Why Modular? The next factor I will refer to as the experience factor. This is the one and only factor that I wish weren’t included in the list and hopefully will not be for too much longer. However, the fact is that if the design and contracting team don’t have experience with off-site modular construction, this may be reason enough not to choose it.
Given modular is still considered an alternative project delivery method, which is relatively new in its current forms, I’m afraid this proverbial box will be checked more often than not until more have experience with it. Not to worry for us modular fans, the speed to occupancy factor is up next, and that is always checked in the favor of modular!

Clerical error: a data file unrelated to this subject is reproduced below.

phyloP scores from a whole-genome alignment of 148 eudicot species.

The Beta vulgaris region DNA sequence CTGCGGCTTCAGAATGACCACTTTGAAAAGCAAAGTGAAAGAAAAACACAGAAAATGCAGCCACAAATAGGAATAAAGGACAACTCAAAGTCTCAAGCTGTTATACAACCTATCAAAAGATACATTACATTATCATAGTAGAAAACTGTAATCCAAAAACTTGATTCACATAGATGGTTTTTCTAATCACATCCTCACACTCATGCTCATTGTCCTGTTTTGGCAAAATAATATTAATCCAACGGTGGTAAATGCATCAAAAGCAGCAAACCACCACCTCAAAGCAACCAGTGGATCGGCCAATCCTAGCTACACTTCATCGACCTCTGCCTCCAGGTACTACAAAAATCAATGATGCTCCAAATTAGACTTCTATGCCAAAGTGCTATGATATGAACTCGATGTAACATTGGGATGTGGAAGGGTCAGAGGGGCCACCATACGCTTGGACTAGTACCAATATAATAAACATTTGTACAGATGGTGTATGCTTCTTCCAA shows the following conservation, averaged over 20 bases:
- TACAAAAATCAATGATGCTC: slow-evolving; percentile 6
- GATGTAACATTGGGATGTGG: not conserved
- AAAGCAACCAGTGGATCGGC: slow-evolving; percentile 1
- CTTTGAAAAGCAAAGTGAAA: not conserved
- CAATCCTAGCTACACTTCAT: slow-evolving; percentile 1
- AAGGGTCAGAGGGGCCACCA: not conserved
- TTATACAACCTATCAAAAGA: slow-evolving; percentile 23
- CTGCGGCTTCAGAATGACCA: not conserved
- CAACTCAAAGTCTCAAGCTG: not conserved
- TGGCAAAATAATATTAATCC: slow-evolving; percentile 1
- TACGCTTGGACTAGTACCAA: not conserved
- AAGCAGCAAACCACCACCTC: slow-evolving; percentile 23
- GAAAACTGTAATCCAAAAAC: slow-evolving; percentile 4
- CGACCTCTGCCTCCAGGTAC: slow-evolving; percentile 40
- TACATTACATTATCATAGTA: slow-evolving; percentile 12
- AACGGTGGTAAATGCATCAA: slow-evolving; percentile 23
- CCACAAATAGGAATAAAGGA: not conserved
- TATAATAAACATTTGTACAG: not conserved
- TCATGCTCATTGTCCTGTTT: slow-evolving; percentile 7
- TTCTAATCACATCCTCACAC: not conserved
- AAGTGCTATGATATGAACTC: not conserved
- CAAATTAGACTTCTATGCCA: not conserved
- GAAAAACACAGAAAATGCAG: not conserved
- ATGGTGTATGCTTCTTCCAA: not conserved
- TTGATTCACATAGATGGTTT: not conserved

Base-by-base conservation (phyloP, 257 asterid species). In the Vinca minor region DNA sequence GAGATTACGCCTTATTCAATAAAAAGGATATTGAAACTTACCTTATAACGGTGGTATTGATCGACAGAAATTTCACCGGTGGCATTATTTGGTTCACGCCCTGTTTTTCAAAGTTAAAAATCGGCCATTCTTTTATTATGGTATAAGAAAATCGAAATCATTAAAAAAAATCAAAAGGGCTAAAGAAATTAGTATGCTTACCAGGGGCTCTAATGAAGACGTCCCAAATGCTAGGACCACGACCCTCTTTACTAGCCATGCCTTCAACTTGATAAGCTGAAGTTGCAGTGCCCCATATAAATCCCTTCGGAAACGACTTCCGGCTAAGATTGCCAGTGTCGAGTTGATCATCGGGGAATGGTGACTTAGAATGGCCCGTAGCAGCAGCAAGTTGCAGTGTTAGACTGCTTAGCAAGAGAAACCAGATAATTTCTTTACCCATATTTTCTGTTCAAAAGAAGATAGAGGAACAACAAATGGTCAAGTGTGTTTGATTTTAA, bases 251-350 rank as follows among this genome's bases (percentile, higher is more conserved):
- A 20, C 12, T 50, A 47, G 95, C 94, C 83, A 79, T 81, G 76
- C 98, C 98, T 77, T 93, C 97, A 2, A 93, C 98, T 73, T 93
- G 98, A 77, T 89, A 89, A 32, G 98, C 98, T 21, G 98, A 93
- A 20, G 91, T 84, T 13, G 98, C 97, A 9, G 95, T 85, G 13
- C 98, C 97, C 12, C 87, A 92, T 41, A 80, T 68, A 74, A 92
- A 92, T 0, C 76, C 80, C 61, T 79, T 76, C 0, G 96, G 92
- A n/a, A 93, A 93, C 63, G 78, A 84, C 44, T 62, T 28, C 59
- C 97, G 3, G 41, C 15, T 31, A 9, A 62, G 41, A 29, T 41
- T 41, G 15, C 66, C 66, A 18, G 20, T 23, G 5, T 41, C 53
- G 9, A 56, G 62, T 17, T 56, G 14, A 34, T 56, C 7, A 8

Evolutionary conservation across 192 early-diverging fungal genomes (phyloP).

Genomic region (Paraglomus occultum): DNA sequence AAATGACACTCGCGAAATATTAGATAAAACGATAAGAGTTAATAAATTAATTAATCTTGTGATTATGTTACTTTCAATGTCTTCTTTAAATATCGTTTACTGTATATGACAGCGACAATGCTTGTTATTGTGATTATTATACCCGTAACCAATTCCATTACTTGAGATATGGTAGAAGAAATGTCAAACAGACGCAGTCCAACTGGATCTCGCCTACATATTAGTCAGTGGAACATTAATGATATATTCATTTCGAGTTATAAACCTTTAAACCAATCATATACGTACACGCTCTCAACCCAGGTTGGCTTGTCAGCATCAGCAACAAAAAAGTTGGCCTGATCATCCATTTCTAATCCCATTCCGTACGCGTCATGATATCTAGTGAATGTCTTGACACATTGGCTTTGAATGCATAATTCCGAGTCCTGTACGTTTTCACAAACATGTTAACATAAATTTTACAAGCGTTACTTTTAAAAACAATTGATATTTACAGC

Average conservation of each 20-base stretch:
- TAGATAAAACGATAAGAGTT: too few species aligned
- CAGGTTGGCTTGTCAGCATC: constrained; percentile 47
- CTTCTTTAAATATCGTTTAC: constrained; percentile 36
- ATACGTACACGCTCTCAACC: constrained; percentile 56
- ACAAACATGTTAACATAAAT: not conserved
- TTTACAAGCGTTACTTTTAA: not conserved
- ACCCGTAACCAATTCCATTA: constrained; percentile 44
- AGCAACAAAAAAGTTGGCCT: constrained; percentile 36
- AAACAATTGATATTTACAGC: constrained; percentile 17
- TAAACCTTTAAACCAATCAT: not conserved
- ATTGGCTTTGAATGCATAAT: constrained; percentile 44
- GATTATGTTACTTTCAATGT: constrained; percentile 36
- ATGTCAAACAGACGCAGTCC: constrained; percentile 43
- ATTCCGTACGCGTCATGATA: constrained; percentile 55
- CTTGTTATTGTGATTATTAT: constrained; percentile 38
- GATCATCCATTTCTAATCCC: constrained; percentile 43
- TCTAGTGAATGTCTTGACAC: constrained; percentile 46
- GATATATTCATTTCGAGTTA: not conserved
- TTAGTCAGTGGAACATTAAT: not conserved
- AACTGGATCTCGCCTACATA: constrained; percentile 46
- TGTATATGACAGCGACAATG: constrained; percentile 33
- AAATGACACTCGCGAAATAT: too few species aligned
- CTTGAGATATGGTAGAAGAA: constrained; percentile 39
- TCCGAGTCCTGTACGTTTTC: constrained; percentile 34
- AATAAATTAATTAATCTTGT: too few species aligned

The speed to occupancy factor, the ruler of the construction domain. Modular allows up to 50% of the time to be saved when compared to conventional on-site construction. This is the slam dunk, use a Sharpie pen this time and check the box for modular every time! Speed, schedule reliability, fewer sequencing delays, productivity and efficiency is why we have the conversation at all.
A related factor is, quite simply, the labor factor. Like speed, this one is very straightforward. If labor hours on-site are going to be large, building the structure to substantial completion in a factory can save a lot of money. Factories are quite efficient in hiring skilled and unskilled labor. If labor costs on-site are high, the modular box gets checked more easily at the planning stage.
Stay tuned for When and Why Modular Part Three: The Financial Factor